Can't see a thing for the snow,
its rabid, haywire blowing,
something bigger than us
on a binge, plucking, skinning,
boning, the lie in my heart.
But then she lapses into a kind of colloquial chattiness that jars:
Can't see my ex in his bright
existence, new live-in woman,
There is fine language in almost every poem in "Isolato," and Szporluk clearly has high standards, but at certain moments it's as though she didn't have quite enough time for final revisions. One poem in particular, "Leaving the Eccentric," does a beautiful job of spooling out its metaphor of a queen fish fighting her way to a certain spring every year to be near her king, only to leave as soon as she arrives and realizes that he is supposed to eat her. But it sags at its conclusion, where Szporluk asks, "Are blood and love just things that run,/and if they're not, do they belong/to what they are, or to the place/they're running to or from, and what/if that's the point of life, to turn/your back into your front/and mount the beast again?" The rambling tone and unfocused language give the impression that Szporluk isn't fully engaged in her ontological search; it's more like she's considering it for the first time. The search is not nearly as well thought out or expressed as, say, her ideas about life on the moon.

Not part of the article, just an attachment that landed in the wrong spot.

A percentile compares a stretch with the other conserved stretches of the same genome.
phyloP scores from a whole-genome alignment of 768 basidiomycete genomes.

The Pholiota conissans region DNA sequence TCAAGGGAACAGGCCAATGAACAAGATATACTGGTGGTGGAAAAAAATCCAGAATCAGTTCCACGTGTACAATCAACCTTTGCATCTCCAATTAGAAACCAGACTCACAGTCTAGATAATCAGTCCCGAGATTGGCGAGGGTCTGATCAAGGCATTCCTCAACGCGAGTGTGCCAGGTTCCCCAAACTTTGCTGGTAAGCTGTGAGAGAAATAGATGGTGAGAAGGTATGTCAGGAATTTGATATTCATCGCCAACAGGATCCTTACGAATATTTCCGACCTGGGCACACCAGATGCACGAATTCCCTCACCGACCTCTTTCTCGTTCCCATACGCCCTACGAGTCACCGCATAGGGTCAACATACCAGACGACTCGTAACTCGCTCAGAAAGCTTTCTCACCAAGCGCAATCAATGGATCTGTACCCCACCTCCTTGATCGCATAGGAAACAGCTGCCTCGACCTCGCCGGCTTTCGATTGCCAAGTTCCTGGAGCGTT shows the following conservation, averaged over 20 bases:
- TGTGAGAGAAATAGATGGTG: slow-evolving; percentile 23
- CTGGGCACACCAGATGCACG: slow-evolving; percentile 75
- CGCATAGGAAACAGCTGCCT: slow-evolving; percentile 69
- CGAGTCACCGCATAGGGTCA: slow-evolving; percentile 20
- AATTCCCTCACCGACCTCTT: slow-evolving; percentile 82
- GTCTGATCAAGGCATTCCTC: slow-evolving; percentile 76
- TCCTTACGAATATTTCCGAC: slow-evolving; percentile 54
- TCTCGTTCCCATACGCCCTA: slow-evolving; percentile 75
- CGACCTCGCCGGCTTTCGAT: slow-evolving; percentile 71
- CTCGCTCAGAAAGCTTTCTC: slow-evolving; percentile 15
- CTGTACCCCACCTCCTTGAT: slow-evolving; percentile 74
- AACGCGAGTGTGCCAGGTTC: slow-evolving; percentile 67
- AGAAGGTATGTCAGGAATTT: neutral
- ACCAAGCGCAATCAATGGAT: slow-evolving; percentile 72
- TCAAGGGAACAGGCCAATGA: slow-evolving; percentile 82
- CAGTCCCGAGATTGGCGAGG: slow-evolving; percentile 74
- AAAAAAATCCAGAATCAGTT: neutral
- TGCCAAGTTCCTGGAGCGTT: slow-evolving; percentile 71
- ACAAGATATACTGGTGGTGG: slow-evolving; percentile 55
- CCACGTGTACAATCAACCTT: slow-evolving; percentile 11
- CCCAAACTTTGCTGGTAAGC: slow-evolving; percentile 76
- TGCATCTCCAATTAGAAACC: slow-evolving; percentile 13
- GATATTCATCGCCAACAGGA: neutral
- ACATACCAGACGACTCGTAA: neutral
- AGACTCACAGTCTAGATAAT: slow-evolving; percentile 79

Still, those ideas alone make Szporluk worth reading. Who hasn't wished to escape life on Earth once or twice? We recognize our own daydreams in her lunar reveries.